“This is a GREAT example of how to follow up a worldwide mega-success [with the soundtrack of Saturday Night Fever]. For rather than stick to the slinky, smooth-funking SNF template, the Gibbs have pulled out all the stops, ramping up the drama to tremendous effect. This fairly screams “Top Of The World, Ma” confidence, even as the anguished lyric subverts all the surrounding bombast. Perhaps all that lets it down is the Gibb vocal style, which does admittedly take their characteristic castrato right to the brink of self-parody – but in the strident, diva-like hands of a Donna Summer (or even an Amii Stewart), this would have been viewed as the sort of unassailable classic that would never have required subsequent rehabilitation by cover version.”

wd09-07-89Ah yes, the rehabilitation by cover version. We’ll come to that in a minute – but not before we’ve dealt with Roy Orbison, returning to the singles charts in 1989 after a gap of nearly twenty years. This has become a well-worn theme on “Which Decade” over the years, but Trendy Eighties Mike gave “You Got It” very short shrift indeed – not least because of the involvement of the ELO’s Jeff Lynne, whose very name was anathema to me back then.

How utterly up my own 501’ed arse I was, not to have recognised its genius! Every year on “Which Decade”, at least one previously dismissed old chestnut pops up out of nowhere, making perfect sense at last – and more than any other record in this year’s selection, “You Got It” has caused me to flip my opinion 180 degrees in the right direction. The critical re-evaluation afforded to Jeff Lynne over the past few years has been one of the happier by-products of the whole “Guilty Pleasures” phenomenon, and “You Got It” deserves to stand proud against the best of his work with the ELO.

wd09-07-99History repeats itself; first as Tragedy, second as Farce.” – Karl Marx.

And here’s the farcical Steps, tragically re-appropriating “Tragedy” as a cut-price jingle for kids’ tea parties and shit gay discos – oh, the HAND MOVEMENTS! – speeding up the tempo by seven beats per minute and, as per usual, not giving a two-bit session singer’s cuss for lyrical content. What WAS it with this perma-grinning fivesome, and their consistent failure to spot a sad lyric? (“One For Sorrow”, “Deeper Shade Of Blue”, “Better Best Forgotten” – all performed with the same joyless, stick-on mirth.) Was it some sort of high conceptual joke on the part of their puppet master, Pete “you done good, kiddo” Waterman? With this in mind, it was scarcely any wonder that Faye Tozer from the band failed to recognise and complete the line “When the feeling’s gone and you can’t go on”, when appearing as a contestant on Never Mind The Buzzcocks.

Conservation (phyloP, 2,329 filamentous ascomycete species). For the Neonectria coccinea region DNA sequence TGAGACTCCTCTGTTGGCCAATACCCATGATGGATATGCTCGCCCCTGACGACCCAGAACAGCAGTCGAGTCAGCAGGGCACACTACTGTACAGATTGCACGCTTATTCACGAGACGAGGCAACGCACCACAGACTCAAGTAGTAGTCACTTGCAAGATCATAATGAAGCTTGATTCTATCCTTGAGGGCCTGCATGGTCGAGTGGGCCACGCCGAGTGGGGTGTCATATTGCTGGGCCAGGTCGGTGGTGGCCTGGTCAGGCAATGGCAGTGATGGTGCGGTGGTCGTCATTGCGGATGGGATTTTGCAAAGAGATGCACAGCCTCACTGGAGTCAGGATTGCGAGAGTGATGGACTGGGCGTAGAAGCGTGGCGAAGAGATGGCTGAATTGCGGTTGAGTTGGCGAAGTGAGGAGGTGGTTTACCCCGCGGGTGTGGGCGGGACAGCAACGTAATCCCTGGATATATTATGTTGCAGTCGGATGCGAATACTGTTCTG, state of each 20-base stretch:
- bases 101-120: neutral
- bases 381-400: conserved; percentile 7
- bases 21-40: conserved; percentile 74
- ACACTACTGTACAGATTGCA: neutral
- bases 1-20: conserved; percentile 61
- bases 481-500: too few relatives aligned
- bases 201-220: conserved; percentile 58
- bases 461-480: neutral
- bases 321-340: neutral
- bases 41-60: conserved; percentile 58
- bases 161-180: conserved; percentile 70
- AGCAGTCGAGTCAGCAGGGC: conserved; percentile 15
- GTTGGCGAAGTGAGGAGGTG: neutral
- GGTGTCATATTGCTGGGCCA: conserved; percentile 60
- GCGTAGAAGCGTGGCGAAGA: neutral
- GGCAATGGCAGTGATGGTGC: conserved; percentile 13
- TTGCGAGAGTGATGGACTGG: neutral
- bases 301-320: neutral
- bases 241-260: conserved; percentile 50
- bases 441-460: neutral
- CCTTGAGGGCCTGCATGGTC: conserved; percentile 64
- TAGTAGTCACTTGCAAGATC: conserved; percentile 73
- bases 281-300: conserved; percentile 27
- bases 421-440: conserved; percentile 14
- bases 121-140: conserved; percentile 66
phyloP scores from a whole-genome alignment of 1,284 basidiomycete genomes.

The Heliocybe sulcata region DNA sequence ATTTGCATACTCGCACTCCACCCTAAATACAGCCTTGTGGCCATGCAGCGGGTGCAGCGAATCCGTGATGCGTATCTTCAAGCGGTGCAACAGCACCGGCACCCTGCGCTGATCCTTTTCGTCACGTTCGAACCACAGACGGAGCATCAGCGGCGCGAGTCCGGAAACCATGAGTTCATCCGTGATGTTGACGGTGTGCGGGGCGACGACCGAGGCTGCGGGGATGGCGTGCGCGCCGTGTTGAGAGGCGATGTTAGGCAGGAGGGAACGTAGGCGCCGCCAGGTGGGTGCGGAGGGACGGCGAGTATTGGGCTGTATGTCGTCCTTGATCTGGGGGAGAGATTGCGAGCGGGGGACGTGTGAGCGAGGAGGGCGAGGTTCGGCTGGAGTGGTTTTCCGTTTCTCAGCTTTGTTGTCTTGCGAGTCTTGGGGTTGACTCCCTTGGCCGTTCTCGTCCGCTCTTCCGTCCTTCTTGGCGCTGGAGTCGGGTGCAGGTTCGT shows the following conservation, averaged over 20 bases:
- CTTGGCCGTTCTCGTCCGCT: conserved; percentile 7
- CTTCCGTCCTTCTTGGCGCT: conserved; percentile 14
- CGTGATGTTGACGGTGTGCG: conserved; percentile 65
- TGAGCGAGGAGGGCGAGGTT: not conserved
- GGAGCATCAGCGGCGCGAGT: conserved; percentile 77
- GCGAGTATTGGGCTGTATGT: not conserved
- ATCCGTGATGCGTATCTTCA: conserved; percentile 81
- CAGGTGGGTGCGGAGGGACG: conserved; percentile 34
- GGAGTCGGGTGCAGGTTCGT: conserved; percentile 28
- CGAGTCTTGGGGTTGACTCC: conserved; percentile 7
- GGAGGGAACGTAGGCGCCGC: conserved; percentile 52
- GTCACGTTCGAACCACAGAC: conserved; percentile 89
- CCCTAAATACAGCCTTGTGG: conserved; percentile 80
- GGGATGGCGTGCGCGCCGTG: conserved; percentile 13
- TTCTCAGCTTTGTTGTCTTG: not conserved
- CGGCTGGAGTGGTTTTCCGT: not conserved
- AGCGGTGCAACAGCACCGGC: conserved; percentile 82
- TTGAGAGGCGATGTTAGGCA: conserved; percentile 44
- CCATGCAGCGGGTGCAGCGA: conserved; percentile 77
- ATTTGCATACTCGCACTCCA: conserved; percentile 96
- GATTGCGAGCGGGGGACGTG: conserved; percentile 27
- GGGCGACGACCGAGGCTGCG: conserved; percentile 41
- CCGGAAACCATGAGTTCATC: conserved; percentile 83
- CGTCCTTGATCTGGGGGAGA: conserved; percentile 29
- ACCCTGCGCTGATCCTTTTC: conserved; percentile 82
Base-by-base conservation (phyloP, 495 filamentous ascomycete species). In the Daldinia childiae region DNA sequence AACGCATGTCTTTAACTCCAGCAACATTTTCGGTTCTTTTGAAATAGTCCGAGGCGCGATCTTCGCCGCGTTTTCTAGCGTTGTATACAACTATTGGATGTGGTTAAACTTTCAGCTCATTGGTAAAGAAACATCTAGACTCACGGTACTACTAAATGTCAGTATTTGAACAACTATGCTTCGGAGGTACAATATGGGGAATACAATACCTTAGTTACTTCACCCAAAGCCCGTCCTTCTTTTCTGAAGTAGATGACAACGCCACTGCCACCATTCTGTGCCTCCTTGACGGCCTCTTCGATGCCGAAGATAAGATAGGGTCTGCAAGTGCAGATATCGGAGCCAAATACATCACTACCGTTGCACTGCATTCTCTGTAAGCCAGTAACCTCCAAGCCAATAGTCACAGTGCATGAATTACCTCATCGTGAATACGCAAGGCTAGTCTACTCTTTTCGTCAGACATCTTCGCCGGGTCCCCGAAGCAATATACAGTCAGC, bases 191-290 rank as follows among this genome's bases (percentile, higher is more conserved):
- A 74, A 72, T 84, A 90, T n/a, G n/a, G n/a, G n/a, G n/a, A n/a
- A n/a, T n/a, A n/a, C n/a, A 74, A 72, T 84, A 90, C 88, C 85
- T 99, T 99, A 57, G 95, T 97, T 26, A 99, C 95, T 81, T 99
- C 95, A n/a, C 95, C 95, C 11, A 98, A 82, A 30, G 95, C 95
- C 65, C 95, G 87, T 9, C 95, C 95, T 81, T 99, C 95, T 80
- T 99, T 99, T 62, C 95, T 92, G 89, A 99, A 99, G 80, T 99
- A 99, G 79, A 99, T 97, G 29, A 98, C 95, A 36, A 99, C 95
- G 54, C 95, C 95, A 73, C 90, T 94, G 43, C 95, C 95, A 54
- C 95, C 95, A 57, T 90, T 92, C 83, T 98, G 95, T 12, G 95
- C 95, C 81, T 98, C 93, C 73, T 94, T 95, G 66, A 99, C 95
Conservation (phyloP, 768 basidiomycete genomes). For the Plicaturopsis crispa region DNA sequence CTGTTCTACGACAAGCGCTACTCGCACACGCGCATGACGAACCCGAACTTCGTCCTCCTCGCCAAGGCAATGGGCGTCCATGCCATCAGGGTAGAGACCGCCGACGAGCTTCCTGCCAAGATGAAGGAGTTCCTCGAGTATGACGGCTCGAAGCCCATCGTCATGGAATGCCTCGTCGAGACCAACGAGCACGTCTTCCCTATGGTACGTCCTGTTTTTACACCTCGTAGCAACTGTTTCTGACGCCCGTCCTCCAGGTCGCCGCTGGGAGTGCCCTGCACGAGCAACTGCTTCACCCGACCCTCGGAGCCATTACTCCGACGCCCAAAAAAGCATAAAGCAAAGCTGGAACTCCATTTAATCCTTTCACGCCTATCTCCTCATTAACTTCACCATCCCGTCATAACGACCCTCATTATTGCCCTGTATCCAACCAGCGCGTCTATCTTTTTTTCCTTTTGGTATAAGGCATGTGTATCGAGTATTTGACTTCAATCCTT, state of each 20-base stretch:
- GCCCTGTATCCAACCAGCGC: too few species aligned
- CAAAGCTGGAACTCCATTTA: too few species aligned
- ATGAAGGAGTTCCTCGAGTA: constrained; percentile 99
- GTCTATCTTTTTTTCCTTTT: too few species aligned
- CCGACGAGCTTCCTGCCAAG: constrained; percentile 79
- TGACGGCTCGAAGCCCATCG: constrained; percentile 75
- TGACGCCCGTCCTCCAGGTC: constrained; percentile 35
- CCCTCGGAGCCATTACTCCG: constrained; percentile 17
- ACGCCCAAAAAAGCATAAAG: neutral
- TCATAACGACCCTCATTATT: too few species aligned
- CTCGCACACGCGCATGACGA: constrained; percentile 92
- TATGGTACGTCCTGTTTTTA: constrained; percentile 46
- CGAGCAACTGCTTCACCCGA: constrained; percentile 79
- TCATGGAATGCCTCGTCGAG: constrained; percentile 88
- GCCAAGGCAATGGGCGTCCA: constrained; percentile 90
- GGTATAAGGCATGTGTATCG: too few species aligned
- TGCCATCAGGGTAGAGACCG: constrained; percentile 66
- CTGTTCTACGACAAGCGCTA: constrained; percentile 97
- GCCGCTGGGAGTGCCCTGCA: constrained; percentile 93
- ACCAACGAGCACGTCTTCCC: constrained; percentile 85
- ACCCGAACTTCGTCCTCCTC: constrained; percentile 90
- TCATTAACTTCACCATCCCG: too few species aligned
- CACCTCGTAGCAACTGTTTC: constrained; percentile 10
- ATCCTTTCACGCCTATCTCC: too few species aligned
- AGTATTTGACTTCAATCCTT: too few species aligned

As “Tragedy” was a double A-side, duty compels me to include its companion track “Heartbeat” in the MP3 medley. It’s a rare mid-tempo moment for the group, which perhaps explains the bet-hedging, no-risk presence of the Bee Gees cover version. The single duly became their first of just two chart-toppers, the other being the actually-quite-decent “Stomp” from 2000.

wd09-07-09It wasn’t until I overheard a colleague whistling the “If you liked it then you shoulda put a ring on it” refrain that I made the connection – but Beyonce‘s “Single Ladies” does bear a passing melodic similarity to the signature tune from BBC1’s Nationwide, does it not? Skip to 0:42 in this YouTube medley, and maybe you’ll see what I mean.

(Er, maybe. Well, try whistling them instead. That should work.)

Cannily released at the same time as the classic soul ballad “If I Were A Boy” in order to ensnare both halves of her constituency, “Single Ladies” is a representation of Beyonce’s “sassy”, “foxy” alter-ego Sasha Fierce. The entire second half of her current album is given over to “Sasha”, with ballads occupying the first half – a conceit which doesn’t altogether work for me, but there’s good stuff to be found in both halves. As for “Single Ladies”, the proliferation of home-made “tribute” videos on YouTube has greatly added to my enjoyment of it. Here’s one! And here’s another!

My votes: Martha Reeves & the Vandellas – 5 points. Roy Orbison – 4 points. Beyonce – 3 points. The Bee Gees – 2 points. Steps – 1 point.

So, will Martha walk it for the Sevens, just as Stevie walked it for the Tens? Will Steps trounce the Bee Gees? Will you give your Big Five to The Big O? Or will Beyonce’s bumping booty-shake bring it on home for the Thrill of the New? There’s everything to play for, as the 1970s and 2000s jointly lead the pack after the first three rounds, with the 1980s in hot pursuit. The 1960s and 1990s are lagging behind at this early stage, but all is far from lost. Over to you.
Continue reading “Which Decade Is Tops For Pops? – Year 7 – the Number 7s.”